Publication Title: 

Giant constrictor snakes in Florida: A sizeable research challenge

Authors: 
Wilson, J., R. Reed, and G. Rodda
Publication Date: 
2009
Updated Date (text): 
2012-02-14
Parent Publication Title: 
Publication Type: 
Archive number: 
2009/0098 FORT
States: 

Pub Abstract: 

Since the mid-1990s, several species of non-native, giant constrictor snakes, such as Burmese pythons and boa constrictors, have surfaced in localities throughout southern Florida. Several are known or suspected to be breeding and appear to be spreading northward. Increasingly, media and other reports of sightings or encounters with these animals have emphasized the dangers they could impose on native species, ecosystems, pets, and people. The USGS Fort Collins Science Center (FORT), government resource management agencies, the University of Florida, Davidson College (NC), and The Nature Conservancy have been collaborating on research and intervention methods to cope with an urgent need to understand and control these large, widespread predators.
FORT scientists are intimately familiar with snake invasion research and prevention. For more than 20 years, they have been involved with the invasive brown treesnake (Boiga irregularis) on the island of Guam...

Publication Title: 

Giant constrictors: Biological and management profiles and an establishment risk assessment for nine large species of Pythons, Anacondas, and the Boa Constrictor

Authors: 
Reed, R.N. and G.H. Rodda
Publication Date: 
2009
Updated Date (text): 
2012-01-13
Parent Publication Title: 
Publication Type: 
Archive number: 
2009/0095 FORT

Pub Abstract:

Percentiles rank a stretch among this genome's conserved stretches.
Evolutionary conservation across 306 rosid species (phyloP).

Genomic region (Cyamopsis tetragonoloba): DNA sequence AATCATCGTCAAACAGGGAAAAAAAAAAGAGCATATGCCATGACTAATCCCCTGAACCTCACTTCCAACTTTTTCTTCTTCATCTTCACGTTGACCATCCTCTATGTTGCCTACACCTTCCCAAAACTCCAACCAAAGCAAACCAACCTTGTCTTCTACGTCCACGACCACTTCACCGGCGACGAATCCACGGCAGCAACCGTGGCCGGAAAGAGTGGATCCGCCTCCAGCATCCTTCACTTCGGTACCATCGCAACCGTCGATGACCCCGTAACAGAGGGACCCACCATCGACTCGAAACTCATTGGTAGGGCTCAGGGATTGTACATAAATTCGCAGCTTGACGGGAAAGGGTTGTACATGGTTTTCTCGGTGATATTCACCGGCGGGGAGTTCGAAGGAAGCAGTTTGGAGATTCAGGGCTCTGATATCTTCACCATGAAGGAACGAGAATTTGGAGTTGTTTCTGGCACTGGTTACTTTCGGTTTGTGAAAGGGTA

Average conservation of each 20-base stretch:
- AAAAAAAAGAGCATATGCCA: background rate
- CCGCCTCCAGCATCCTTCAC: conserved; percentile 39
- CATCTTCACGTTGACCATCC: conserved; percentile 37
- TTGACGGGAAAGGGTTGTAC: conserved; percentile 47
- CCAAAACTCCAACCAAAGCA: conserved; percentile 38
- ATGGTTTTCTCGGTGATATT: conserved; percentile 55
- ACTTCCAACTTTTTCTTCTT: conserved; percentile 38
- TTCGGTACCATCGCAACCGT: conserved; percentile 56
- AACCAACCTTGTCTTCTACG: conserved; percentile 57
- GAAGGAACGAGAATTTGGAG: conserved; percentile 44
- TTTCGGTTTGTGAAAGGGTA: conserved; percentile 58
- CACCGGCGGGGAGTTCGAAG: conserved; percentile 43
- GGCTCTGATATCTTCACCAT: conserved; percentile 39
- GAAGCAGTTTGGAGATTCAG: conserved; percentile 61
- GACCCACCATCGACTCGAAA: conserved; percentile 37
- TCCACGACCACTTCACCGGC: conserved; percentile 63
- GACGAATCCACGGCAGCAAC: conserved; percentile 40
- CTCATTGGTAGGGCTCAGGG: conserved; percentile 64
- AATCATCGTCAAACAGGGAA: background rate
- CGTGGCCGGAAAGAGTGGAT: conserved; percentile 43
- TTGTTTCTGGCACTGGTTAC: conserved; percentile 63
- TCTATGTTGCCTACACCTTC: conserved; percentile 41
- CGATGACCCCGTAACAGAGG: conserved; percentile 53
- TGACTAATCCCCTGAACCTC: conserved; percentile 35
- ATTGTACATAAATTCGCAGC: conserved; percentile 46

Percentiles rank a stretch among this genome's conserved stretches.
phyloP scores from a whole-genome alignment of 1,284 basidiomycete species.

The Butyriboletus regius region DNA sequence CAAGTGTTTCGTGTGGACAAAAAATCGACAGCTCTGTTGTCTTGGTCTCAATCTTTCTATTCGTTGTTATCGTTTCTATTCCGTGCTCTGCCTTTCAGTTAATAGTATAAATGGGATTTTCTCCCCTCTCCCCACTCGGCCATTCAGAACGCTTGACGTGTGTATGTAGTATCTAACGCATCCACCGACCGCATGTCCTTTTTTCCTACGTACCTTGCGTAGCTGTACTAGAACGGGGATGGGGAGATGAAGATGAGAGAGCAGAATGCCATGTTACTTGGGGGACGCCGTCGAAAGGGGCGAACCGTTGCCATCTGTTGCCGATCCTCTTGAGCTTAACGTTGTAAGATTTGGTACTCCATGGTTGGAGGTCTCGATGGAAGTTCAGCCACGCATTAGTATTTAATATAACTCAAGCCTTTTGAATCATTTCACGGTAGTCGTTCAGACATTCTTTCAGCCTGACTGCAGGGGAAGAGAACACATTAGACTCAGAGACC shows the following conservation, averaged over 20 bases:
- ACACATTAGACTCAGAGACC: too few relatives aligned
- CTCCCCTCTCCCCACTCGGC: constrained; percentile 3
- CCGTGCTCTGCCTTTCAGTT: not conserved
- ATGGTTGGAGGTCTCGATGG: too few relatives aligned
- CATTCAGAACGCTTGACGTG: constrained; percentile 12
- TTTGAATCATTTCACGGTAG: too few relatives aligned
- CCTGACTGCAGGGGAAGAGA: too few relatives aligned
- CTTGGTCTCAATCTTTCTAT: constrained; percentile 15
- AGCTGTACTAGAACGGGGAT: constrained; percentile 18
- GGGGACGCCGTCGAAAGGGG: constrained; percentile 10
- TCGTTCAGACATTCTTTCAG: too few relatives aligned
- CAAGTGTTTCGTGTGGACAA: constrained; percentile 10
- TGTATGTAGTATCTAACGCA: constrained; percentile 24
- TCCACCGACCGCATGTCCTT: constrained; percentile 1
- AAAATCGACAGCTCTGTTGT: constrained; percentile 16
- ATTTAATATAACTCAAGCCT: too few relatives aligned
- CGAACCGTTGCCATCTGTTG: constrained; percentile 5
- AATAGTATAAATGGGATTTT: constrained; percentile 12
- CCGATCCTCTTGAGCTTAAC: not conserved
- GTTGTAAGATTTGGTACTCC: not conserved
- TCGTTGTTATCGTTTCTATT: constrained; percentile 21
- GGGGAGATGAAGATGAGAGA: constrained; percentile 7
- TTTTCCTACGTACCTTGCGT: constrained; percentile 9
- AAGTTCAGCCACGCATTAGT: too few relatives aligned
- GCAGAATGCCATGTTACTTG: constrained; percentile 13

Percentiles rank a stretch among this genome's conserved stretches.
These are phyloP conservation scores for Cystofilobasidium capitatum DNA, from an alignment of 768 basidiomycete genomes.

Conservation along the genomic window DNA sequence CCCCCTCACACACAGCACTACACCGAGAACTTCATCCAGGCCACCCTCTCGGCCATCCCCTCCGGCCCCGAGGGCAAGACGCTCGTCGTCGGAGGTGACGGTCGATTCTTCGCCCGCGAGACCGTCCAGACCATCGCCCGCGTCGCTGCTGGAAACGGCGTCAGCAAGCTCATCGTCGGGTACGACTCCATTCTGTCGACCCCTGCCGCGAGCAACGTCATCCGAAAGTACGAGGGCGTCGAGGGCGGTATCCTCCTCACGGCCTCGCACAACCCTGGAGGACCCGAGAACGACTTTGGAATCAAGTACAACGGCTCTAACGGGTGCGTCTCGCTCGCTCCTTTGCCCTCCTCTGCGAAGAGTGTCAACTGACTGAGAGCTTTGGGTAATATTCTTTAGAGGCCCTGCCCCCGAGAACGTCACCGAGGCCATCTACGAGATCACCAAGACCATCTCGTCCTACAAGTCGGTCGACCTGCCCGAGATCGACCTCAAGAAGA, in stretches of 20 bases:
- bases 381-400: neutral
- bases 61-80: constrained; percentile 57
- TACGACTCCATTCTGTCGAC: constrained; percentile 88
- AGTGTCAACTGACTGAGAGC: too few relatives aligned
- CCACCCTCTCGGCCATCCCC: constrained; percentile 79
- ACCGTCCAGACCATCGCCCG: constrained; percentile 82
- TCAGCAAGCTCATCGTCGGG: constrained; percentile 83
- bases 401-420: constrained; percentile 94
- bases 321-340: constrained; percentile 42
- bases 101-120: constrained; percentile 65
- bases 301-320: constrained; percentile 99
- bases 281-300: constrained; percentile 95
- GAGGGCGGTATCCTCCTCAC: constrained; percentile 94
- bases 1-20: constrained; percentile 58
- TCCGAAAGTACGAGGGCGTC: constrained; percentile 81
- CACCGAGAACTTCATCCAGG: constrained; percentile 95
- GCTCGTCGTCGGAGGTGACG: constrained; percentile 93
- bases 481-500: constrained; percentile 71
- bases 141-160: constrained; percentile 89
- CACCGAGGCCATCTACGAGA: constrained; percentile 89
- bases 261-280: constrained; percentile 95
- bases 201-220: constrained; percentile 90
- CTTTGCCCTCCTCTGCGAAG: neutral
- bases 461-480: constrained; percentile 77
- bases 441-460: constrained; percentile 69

Giant Constrictors: Biological and Management Profiles and an Establishment Risk Assessment for Nine Large Species of Pythons, Anacondas, and the Boa Constrictor, estimates the ecological risks associated with colonization of the United States by nine large constrictors. The nine include the world’s four largest snake species (Green Anaconda, Eunectes murinus; Indian or Burmese Python, Python molurus; Northern African Python, Python sebae; and Reticulated Python, Broghammerus reticulatus) , the Boa Constrictor (Boa constrictor), and four species that are ecologically or visually similar to one of the above (Southern African Python, Python natalensis; Yellow Anaconda, Eunectes notaeus; DeSchauensee’s Anaconda, Eunectes deschauenseei; and Beni Anaconda, Eunectes beniensis). At present, the only probable pathway by which these species would become established in the United States is the pet trade. Although importation for the pet trade involves some risk that these animals could become established as exotic or invasive species, it does not guarantee such establishment. Federal regulators have the task of appraising the importation risks and balancing those risks against economic, social, and ecological benefits associated with the importation. The risk assessment quantifies only the ecological risks, recognizing that ecosystem processes are complex and only poorly understood. The risk assessment enumerates the types of economic impacts that may be experienced, but leaves quantification of economic costs to subsequent studies. Primary factors considered in judging the risk of establishment were: (1) history of establishment in other countries, (2) number of each species in commerce, (3) suitability of U.S. climates for each species, and (4) natural history traits, such as reproductive rate and dispersal ability, that influence the probability of establishment, spread, and impact. In addition, the risk assessment reviews all management tools for control of invasive giant constrictor populations. There is great uncertainty about many aspects of the risk assessment; the level of uncertainty is estimated separately for each risk component. Overall risk was judged to be high for five of the giant constrictors studied, and medium for the other four species. Because all nine species shared a large number of natural history traits that promote invasiveness or impede population control, none of the species was judged to be of low risk.